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Nanotechnology Report

Energy Harvesting in Action

Energy Harvesting in Action
Category: Transport, Energy & Environment Published: Dec 2011 Pages: 231 View Contents
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Energy harvesting is the use of ambient energy to provide electricity for small and or mobile equipment, whether electrical or electronic. In 2011, $700 million is spent on the energy harvesting component itself, rising to just under $5 billion in 2021.

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Most successful applicational sectors

The main ongoing uses so far of energy harvesting in the applicational sectors is rapidly changing, mainly as more territories catch up with others in different aspects. For example, in energy harvesting for vehicles, Ford, Volvo, Volkswagen, BMW and others are now in extensive trials of energy harvesters for braking and capturing energy from heat.

Overall winners

In market value, variety of applications and number of devices, the Consumer sector is biggest of all and will remain so for the next ten years. Overall, photovoltaics is the clear winner and we believe its dominance will continue. Overall, China is the main manufacturer of products employing energy harvesting by number and value and this situation will pertain for the foreseeable future. Of the many types of energy harvesting employing electrodynamics, those capturing human energy are hugely successful. They include bicycle dynamos, wind-up radios and lights, kinetic wristwatches and miniature wind turbines.

There is a second generation of energy harvesting where two technologies are combined, notably photovoltaics with electrodynamic in laptops, radio, phone chargers, rock fall monitors, cars and road furniture, etc. This is more successful than piezoelectrics or thermoelectrics now but without the glamour. Indeed, totally new forms of photovoltaics and electrodynamics are now in ongoing use. Examples are non-silicon flexible PV in bags and apparel and electrodynamics in paving.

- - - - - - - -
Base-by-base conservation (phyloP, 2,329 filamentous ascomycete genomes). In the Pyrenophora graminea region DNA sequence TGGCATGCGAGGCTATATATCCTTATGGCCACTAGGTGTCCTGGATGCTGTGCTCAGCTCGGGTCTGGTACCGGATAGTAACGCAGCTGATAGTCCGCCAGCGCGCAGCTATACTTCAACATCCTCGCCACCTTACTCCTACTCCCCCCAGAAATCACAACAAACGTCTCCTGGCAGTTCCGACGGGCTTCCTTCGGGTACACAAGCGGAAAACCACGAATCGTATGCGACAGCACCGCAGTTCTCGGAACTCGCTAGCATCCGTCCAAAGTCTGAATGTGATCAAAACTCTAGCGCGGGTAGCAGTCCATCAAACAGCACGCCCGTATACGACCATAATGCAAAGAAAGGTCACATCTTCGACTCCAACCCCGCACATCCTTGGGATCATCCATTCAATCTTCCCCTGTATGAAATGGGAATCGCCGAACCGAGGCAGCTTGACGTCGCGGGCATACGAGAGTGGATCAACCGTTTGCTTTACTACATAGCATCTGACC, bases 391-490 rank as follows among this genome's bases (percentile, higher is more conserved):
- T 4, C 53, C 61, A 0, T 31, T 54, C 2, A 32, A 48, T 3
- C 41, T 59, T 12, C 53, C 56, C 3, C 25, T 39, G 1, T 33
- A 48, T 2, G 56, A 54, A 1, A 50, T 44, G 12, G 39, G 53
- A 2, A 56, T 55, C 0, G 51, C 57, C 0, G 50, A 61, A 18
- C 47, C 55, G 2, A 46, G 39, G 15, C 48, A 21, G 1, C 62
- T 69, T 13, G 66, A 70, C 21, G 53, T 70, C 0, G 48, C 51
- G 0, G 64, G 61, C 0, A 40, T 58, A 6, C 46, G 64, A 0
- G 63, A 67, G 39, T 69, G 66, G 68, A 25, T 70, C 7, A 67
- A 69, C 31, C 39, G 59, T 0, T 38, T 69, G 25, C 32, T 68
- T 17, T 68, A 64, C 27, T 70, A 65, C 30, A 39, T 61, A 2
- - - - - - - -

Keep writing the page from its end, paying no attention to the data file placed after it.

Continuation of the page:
In our research, most suppliers of energy harvesting turn out to be small companies. In due course there will be a shakeout into large and small niche suppliers with little in between.

Further down the experience curve

The leaders in the energy harvesting market have usually been down the technological dead ends and entered second and third generation technology. There is always a doubt in the minds of potential users when they see newer companies offering technologies abandoned by the leaders yet with no clear breakthrough to explain why they can succeed where others failed. Some even offer what they can make rather than what is needed.

Leading continents and countries

By a big margin, the USA spends far more on energy harvesting products than any other country. Primarily, it takes the form of expenditure by NASA and the US Department of Defense, and the public buying consumer goods, all favouring photovoltaics.

Research in this report

This "Energy Harvesting in Action" report gives more than 160 case studies of energy harvesting in ongoing use in 31 countries - enough to give some idea of the leading countries, technologies and applications.

Covering 160 cases from 31 countries